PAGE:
The intent of a certification program is to evaluate the knowledge and skills of professionals seeking a credential to ensure a desired level of competence. For certification exams to serve their intended goal, the exam must assess the performance that the specific job requires. A number of widely recognized organizations have established guidelines and standards for how certification exams should be developed.
The Academy’s programs are accredited by the National Commission for Certifying Agencies (NCCA), which sets internationally recognized standards for the development and operation of certification programs. The standards assure that a program is valid, reflects current practice, and treats candidates fairly and are based on the established processes for developing certification exams.
The development of Certification examinations begins with a Job Analysis, which conducts research into the actual work done by various individuals to create a definitive description of the tasks required to perform a job role and the knowledge needed in order to complete those tasks. A Job Analysis is conducted via a survey and is typically conducted every five to seven years to assure the exam is testing current practice in a job role.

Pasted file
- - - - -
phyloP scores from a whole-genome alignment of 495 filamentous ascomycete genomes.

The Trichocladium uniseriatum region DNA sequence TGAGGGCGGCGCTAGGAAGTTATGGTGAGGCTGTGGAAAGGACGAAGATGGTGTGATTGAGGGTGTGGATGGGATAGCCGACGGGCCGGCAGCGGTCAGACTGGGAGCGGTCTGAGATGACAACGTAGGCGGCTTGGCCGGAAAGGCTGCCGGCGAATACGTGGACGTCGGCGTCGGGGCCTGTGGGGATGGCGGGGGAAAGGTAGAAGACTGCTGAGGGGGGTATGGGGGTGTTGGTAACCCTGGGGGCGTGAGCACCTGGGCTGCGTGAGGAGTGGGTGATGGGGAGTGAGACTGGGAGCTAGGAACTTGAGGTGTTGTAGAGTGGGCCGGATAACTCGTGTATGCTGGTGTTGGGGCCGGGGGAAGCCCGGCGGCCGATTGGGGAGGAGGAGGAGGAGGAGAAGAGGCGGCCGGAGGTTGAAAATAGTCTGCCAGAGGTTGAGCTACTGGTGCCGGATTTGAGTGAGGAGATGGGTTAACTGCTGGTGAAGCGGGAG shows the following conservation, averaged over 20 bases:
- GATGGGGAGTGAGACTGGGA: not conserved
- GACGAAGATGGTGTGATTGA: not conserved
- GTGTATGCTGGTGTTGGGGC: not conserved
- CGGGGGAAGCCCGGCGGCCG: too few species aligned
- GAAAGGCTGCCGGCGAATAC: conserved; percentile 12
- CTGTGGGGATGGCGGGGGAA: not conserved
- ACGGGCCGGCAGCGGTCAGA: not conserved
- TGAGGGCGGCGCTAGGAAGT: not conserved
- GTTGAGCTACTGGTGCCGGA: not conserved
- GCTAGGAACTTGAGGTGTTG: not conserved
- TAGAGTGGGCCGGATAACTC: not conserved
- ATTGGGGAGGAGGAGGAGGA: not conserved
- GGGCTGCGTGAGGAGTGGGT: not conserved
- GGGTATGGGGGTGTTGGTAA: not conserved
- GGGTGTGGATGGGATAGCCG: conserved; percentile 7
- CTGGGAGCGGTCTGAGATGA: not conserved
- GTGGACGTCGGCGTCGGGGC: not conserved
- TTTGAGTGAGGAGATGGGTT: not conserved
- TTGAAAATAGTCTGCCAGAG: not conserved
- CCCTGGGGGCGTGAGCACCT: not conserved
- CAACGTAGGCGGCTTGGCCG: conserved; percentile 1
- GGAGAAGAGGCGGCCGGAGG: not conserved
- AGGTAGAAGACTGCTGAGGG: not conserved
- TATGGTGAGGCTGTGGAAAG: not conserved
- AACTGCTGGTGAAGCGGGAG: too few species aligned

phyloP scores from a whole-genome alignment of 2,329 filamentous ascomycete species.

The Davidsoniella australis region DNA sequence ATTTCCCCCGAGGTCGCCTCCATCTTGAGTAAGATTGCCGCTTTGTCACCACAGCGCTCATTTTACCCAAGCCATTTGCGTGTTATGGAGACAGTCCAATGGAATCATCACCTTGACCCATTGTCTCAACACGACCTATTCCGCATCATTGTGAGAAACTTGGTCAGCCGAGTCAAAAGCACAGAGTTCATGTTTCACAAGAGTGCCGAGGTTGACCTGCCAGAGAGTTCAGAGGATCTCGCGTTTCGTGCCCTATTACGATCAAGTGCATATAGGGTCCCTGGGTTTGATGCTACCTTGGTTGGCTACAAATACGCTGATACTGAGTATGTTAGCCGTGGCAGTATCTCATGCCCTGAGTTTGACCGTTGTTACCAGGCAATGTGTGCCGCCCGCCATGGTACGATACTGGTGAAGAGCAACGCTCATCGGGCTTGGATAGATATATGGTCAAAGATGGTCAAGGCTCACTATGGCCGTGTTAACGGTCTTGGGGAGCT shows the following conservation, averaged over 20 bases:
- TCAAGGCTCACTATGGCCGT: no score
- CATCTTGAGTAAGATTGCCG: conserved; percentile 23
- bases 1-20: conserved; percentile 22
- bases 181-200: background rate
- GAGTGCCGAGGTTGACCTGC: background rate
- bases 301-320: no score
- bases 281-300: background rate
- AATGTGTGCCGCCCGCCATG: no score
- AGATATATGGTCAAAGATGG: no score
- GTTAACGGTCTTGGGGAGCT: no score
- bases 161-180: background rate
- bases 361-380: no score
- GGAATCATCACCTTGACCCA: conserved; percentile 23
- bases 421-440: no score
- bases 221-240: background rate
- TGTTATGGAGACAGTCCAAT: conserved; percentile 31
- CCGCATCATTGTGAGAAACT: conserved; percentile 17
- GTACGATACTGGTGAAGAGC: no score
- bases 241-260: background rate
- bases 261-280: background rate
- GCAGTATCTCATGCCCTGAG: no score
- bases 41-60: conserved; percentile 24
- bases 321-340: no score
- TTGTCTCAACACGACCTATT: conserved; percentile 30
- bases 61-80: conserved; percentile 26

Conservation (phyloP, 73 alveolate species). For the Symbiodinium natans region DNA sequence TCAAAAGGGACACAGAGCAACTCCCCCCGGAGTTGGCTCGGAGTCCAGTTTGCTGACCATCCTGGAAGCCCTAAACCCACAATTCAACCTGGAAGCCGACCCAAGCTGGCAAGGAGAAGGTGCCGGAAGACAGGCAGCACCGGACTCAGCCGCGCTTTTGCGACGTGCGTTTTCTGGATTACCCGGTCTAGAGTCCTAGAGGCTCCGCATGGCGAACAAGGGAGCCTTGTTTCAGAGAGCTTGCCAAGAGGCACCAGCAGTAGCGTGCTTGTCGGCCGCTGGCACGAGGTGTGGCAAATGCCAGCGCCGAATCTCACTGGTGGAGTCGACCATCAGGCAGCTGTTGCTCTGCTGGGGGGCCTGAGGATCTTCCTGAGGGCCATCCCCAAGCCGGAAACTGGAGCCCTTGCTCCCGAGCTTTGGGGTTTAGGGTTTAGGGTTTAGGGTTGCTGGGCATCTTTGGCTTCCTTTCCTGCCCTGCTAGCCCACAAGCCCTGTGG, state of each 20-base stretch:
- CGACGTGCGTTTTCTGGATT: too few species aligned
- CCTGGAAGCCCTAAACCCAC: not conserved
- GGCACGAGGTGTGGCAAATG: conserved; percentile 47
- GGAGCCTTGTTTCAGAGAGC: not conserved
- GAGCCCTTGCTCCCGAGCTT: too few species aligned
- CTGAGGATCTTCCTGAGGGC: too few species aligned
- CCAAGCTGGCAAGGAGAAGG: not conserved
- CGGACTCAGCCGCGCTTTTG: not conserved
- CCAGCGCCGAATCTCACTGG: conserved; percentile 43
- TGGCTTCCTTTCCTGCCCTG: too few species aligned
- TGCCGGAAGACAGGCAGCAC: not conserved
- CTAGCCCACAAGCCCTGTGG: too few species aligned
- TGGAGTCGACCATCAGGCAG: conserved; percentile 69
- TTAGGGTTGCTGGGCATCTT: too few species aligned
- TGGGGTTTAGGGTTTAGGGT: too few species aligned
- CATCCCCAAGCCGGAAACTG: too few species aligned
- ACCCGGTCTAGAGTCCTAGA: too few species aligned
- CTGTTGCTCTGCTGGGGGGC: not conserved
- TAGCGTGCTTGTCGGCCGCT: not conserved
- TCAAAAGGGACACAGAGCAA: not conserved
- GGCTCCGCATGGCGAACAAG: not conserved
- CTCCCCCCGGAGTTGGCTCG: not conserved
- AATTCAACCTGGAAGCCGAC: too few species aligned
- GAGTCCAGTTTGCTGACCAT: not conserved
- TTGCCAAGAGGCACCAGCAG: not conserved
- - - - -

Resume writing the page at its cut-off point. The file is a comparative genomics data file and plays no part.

In 2010, the Academy updated its CRA, CRC and PI Job Analyses with a survey sent to thousands of clinical research professionals, 3,636 of whom responded. The results of the survey identified for the Academy what to include on the Detailed Content Outlines (DCOs) for each job role. Each role has a different DCO that reflects those task and knowledge statements that the majority of CRAs, CRCs, and PIs respectively said were essential to their job role. The results of the job analysis also dictate how much of each topic is covered; those tasks performed more frequently or deemed most critical are tested more heavily on the exam. Each designation has an outline that reflects the particular emphasis of their job role and function. The Academy will be updating its Job Analysis through a new survey in Spring 2015. New exams reflecting the results of those job analysis results are expected in late 2016.
Individuals who are already certified as a CRA, CRC, or PI are then trained to write test questions based on current practice and conduct of clinical research. We call these volunteers “Subject Matter Experts,” or “SMEs.” All questions must test knowledge and skills as defined by the DCO. The correct answer for each item must be supported by at least one citation of a reference found on the resource list, currently comprised of specific areas of ICH Guidelines, as described in our Candidate Handbook. Once the SMEs have written draft questions, the questions go to the CCRA, CCRC, and CPI Exam Committees for review. This process is constantly in motion, with new questions being written, current questions being reviewed, and older or nonperforming questions being “retired” from the item bank.